Marshawn Lynch is a powerful runner that reminds you of a more athletic Marion Barber. He's capable of ripping of chunks of yardage and is a load to bring down. For the Cowboys, their linebackers will be tested and Seattle will definitely want to establish the run to make Wilson's life a little easier. He does a great job of reading blocks and running downhill.
Where the Seahawks might want to attack the Cowboys is with their tight ends. The unit consists of Zach Miller, Anthony McCoy and recent addition Evan Moore. Pete Carroll may want to afford Wilson some safe, high-percentage passing options while testing the coverage ability of Barry Church and Gerald Sensabaugh. Sensabaugh is dealing with concussion-like symptoms so that's something that could be exploited.
Defensively, some of Seattle's key contributors are defensive ends Red Bryant and Chris Clemons, defensive tackle Brandon Mebane, linebacker K.J. Wright, cornerback Brandon Browner and safety Earl Thomas. Seattle has done a nice job of collecting some young talent and it's shown in their improved defense.
Clemons likes to mix it up along the defensive front and Seattle tries to use him inside and out. He does a nice job of dipping his shoulder, turning the corner and getting after the quarterback. He excels against the run and the Cowboys won't be able to run away from him. Mebane will try and be disruptive against the Cowboys' guards.
Bryant is a big defensive end with good size that excels against the run. The Cowboys will want to establish DeMarco Murray and Seattle will present some struggles for Dallas in the process. If Seattle is going to draw anything from Dallas' opening night success, they're going to try and squeeze the pocket for Tony Romo and really make him work for his yardage.
The secondary, as a unit, does boast some nice size. Browner is a 6'4" physical corner that will try and mix it up with Austin and Bryant, and Richard Sherman is 6'2' and 195 pounds. They like to get their hands on the receivers and get physical. Both corners do a nice job of staying in position and they like to battle all game. They will present a significant challenge for Dallas, so Kevin Ogletree will have to win the battle with Marcus Trufant.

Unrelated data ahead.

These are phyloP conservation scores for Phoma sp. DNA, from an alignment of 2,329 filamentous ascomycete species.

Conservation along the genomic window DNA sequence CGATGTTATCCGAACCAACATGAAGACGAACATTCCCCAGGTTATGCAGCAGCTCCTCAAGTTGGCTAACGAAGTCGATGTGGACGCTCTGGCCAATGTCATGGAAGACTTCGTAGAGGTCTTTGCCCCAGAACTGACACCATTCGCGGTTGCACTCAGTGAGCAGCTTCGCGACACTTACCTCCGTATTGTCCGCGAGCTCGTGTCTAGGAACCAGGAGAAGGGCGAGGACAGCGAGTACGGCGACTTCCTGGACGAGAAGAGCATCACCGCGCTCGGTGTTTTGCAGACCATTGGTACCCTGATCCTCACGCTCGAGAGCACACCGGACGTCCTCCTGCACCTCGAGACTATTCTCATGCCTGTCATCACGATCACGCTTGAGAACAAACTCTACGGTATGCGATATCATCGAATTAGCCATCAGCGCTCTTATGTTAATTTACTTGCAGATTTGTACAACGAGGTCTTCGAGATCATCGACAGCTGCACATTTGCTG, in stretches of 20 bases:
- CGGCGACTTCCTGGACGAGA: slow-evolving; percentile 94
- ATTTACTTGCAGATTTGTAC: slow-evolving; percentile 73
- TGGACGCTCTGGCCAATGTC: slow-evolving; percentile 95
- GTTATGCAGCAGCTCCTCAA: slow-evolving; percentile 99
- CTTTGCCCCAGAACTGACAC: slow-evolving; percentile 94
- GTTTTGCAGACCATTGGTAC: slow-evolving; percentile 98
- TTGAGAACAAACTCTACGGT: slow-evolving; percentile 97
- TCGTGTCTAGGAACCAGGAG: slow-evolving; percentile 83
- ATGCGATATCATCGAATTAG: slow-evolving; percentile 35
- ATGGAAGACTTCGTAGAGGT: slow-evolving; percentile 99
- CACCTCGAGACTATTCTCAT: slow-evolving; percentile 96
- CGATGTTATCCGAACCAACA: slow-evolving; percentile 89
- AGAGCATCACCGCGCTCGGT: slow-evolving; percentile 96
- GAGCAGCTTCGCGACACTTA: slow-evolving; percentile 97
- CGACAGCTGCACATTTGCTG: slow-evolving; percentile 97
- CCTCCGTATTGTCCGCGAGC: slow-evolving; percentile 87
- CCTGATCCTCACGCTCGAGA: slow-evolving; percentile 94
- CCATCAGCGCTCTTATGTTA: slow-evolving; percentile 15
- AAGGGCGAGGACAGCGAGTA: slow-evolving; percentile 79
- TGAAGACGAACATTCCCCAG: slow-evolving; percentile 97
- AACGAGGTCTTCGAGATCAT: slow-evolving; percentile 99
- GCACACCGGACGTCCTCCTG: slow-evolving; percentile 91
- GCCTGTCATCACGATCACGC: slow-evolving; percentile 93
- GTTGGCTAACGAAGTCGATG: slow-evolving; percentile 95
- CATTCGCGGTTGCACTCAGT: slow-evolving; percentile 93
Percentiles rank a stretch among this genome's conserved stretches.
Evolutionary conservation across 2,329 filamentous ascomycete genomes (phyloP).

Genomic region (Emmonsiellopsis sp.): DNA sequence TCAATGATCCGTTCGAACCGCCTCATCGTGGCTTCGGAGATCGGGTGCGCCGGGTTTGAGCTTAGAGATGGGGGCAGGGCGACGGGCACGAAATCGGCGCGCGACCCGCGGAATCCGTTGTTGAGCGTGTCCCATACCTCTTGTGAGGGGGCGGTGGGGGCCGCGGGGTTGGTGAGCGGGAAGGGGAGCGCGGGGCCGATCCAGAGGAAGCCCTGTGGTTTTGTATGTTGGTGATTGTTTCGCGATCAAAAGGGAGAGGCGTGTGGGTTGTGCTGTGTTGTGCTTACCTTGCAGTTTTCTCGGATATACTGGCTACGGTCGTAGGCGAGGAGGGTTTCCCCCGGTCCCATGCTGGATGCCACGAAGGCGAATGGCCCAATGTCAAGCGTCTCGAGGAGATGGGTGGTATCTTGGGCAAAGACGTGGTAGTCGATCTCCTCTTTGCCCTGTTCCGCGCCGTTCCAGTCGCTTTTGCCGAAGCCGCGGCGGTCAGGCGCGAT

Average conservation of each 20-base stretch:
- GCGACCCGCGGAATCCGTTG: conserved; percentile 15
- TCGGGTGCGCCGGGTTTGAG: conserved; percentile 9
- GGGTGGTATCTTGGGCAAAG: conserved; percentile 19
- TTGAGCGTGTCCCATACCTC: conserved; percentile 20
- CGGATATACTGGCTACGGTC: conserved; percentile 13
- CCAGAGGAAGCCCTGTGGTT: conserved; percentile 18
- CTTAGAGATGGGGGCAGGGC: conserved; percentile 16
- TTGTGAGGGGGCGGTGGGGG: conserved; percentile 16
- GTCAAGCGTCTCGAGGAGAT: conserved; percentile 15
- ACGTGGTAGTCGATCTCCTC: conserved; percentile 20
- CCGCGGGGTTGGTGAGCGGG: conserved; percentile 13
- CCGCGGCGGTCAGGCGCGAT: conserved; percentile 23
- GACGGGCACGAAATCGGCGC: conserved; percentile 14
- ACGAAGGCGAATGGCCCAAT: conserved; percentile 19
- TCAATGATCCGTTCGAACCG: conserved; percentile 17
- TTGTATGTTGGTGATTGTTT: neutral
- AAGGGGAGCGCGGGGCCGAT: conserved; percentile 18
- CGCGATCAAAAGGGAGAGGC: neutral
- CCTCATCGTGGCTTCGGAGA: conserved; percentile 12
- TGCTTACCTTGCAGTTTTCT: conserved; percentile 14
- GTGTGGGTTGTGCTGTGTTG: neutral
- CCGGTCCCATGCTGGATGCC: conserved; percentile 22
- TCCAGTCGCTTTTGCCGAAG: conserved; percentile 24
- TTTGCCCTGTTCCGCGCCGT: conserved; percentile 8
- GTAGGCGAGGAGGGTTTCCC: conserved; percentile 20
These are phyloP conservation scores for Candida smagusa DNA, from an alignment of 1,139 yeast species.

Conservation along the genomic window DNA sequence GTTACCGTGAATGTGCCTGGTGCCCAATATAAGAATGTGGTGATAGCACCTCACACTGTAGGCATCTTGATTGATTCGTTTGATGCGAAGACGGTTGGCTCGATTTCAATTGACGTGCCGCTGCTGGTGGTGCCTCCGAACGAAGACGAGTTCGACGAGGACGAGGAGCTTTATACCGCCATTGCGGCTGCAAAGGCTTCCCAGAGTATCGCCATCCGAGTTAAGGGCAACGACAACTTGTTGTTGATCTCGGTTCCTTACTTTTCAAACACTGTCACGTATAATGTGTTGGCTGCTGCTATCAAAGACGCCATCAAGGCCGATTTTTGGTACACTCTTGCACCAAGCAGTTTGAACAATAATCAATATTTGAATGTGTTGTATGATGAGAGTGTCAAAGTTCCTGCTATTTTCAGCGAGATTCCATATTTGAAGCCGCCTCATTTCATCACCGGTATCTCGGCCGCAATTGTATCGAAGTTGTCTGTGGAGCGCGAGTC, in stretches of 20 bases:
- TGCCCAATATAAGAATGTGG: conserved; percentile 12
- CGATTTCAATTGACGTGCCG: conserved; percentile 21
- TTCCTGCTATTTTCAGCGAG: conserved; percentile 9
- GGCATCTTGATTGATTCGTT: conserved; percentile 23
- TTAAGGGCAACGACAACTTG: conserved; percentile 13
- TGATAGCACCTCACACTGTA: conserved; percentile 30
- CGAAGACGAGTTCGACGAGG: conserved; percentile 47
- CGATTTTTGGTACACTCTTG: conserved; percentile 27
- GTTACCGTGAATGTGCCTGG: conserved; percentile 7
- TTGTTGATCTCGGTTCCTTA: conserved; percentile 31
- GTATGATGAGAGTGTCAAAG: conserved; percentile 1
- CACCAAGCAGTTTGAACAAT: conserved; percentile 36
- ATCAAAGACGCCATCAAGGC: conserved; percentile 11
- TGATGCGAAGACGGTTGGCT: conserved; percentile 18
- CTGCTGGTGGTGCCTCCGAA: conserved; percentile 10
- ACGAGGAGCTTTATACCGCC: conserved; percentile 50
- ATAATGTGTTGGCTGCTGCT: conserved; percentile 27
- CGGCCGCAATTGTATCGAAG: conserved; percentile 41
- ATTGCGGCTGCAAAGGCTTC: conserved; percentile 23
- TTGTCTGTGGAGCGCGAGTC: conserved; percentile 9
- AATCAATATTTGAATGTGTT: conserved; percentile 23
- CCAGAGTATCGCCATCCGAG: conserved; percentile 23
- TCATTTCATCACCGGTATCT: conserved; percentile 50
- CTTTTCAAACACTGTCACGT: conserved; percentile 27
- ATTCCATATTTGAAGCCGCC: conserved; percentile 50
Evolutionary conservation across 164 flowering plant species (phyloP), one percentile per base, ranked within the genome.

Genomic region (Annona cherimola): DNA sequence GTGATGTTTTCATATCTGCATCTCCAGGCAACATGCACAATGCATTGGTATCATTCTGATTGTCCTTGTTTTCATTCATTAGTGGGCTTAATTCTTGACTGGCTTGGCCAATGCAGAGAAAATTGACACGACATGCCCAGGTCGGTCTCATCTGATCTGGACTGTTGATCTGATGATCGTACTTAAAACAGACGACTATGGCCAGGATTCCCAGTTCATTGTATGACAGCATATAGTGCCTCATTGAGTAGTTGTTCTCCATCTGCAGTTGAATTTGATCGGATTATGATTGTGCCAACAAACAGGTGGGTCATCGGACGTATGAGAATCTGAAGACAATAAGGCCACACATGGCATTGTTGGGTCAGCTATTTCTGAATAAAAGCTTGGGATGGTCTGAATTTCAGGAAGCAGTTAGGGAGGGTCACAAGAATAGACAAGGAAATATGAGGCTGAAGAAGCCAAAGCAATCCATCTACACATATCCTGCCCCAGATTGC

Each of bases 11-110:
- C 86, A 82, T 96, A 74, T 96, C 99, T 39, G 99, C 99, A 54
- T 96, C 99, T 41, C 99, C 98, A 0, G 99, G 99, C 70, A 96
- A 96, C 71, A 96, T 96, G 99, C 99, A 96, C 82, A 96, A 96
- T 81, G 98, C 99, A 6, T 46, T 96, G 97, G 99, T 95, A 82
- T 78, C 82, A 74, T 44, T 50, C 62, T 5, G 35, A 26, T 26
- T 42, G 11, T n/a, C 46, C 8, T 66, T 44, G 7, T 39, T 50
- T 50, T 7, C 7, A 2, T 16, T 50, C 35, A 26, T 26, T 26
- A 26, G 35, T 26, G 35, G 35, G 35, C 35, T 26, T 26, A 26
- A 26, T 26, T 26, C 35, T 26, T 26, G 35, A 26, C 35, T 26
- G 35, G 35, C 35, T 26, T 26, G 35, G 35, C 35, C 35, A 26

Earl Thomas is a rising star that likes to play near the line. He's also solid in coverage and Seattle will use him as a blitzer. Kam Chancellor is the other safety and very effective in Seattle's scheme. It will be interesting to see how the Cowboys use their tight ends against this pair but Jason Witten will have to be able to assert himself a little more in this game.
The Seahawks are a young and improved team that's well coached. After losing their opener in down-to-the-wire fashion, they will be extra motivated to win their home opener against a team like the Cowboys. It's that simple.
For the Cowboys, this game is all about business and heading home with a 2-0 record. A win in Seattle would dispel any talk of a letdown or still basking in the glow from opening night. The opportunity is right in front of them, but they must be aware of the danger that's in the way.